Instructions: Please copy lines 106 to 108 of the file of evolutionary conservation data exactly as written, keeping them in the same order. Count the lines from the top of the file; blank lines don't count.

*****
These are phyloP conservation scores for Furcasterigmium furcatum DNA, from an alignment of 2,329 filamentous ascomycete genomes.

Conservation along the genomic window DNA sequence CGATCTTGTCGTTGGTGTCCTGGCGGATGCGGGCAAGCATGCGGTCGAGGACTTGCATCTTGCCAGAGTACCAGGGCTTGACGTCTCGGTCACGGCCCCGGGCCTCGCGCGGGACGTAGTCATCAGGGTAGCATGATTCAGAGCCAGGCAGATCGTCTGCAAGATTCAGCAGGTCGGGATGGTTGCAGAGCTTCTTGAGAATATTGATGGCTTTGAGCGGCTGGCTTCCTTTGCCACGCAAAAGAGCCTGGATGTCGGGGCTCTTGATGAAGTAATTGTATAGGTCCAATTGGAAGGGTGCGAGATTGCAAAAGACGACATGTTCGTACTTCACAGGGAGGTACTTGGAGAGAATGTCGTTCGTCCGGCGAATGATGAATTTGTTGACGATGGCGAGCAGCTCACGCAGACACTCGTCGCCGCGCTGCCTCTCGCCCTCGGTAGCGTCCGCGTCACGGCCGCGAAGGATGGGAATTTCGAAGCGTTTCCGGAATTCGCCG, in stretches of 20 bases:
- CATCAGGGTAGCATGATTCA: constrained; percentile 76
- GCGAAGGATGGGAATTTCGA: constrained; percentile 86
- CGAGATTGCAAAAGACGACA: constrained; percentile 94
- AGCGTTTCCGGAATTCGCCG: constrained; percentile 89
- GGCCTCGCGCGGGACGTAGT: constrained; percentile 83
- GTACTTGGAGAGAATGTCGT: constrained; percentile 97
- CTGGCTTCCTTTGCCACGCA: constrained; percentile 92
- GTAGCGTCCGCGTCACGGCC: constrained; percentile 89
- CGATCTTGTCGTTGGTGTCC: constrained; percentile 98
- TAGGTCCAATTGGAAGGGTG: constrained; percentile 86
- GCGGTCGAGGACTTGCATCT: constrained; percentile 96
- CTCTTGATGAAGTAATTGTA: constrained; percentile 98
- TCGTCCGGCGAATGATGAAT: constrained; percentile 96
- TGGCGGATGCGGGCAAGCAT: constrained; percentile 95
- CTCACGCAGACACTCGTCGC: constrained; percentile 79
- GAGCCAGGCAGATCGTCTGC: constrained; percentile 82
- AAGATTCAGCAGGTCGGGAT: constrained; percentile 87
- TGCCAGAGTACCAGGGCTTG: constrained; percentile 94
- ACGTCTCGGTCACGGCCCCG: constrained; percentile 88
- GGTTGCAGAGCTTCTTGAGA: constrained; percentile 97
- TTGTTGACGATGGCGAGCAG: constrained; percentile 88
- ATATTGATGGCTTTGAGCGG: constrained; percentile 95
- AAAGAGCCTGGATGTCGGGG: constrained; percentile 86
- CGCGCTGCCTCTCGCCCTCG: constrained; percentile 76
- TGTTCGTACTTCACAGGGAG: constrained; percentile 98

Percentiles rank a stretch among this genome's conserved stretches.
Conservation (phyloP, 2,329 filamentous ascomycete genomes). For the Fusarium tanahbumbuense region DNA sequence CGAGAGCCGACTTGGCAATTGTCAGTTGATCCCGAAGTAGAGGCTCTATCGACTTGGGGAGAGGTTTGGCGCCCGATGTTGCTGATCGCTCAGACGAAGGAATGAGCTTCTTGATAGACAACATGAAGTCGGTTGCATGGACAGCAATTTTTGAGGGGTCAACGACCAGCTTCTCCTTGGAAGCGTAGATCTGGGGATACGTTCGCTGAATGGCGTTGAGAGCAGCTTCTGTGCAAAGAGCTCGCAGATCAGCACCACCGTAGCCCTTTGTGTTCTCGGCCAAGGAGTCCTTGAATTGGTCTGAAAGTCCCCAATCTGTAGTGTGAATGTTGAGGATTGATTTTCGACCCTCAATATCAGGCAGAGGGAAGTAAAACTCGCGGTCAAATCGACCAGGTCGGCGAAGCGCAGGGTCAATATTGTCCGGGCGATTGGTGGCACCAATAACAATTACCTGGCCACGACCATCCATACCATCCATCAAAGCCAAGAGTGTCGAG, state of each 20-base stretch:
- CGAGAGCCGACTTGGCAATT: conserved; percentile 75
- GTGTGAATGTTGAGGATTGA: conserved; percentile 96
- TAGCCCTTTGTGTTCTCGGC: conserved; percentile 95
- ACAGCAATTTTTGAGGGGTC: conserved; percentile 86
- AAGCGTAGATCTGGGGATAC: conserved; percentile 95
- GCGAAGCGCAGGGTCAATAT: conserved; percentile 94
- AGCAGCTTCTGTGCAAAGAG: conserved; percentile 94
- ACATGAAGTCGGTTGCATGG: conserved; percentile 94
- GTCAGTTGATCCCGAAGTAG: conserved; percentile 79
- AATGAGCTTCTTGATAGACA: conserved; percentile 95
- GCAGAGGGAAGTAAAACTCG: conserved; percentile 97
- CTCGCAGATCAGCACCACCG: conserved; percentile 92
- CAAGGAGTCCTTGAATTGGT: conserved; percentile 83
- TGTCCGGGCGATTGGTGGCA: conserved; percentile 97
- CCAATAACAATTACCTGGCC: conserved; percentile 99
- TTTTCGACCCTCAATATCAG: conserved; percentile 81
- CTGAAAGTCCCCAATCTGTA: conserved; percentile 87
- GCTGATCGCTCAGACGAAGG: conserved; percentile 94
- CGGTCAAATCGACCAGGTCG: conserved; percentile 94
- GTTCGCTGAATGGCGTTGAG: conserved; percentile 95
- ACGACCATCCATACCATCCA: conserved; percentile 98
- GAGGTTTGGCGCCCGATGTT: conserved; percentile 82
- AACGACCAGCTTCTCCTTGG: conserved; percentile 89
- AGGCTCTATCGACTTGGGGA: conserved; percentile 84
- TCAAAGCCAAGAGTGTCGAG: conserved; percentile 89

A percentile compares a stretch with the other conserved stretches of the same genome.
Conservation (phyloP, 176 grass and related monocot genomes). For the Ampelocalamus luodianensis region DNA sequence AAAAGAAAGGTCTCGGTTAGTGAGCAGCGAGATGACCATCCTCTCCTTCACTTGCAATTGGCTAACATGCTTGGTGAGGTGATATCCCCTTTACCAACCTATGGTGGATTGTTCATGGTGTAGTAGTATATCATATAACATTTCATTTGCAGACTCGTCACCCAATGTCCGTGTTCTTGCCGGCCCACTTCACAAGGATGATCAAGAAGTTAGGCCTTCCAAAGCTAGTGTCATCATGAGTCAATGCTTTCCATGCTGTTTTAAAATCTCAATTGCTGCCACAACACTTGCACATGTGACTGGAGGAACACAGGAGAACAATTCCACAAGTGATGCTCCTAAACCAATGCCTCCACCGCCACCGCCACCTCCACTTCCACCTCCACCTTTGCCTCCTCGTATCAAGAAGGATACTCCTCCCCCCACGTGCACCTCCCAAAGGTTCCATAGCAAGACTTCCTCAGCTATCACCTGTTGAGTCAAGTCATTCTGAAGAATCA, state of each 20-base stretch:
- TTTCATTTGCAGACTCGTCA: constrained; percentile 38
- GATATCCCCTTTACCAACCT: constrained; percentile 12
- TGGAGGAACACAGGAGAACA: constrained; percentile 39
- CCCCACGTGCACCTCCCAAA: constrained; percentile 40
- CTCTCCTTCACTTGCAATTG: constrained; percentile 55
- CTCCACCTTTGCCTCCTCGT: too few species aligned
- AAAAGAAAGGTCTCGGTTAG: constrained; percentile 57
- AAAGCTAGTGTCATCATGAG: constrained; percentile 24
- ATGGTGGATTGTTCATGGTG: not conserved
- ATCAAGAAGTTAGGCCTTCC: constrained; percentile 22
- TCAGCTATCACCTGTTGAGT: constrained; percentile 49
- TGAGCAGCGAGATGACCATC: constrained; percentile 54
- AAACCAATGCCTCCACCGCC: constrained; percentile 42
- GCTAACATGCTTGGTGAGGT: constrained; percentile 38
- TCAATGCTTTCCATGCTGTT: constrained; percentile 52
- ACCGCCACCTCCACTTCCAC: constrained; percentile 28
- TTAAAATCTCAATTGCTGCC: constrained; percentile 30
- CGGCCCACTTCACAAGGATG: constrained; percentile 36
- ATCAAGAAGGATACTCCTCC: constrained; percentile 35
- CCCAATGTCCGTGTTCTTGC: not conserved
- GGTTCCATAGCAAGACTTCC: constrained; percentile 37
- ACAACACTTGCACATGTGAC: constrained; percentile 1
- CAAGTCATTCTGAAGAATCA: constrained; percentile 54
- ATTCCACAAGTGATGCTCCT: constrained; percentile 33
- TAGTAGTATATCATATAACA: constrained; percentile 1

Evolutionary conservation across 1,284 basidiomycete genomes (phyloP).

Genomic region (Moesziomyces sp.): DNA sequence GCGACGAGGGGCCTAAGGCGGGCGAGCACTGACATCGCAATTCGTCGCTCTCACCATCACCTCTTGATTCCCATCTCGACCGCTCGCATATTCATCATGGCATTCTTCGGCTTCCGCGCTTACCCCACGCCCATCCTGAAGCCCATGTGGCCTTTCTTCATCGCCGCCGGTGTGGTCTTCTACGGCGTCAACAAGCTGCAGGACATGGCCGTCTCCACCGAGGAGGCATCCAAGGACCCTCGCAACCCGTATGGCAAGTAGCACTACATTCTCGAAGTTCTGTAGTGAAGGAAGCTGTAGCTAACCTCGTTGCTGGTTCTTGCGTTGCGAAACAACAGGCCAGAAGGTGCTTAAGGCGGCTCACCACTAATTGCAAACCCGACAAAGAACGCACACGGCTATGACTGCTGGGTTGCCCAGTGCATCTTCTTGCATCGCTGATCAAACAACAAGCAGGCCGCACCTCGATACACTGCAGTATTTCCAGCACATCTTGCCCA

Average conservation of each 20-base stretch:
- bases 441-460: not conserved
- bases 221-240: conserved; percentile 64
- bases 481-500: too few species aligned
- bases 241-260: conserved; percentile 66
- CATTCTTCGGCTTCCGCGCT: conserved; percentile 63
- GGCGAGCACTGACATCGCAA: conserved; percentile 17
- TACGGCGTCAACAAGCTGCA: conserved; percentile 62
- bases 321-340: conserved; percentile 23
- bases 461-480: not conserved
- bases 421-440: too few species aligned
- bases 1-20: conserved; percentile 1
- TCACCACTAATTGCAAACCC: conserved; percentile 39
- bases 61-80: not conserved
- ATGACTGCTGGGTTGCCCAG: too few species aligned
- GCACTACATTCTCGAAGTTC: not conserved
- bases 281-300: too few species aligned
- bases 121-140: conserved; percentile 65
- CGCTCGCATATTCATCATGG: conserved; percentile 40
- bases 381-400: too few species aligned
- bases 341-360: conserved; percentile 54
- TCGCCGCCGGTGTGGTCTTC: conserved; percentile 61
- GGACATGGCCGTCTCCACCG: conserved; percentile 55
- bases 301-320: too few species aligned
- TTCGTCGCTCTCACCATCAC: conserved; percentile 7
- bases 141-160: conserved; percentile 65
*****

- GGACATGGCCGTCTCCACCG: conserved; percentile 55
- bases 301-320: too few species aligned
- TTCGTCGCTCTCACCATCAC: conserved; percentile 7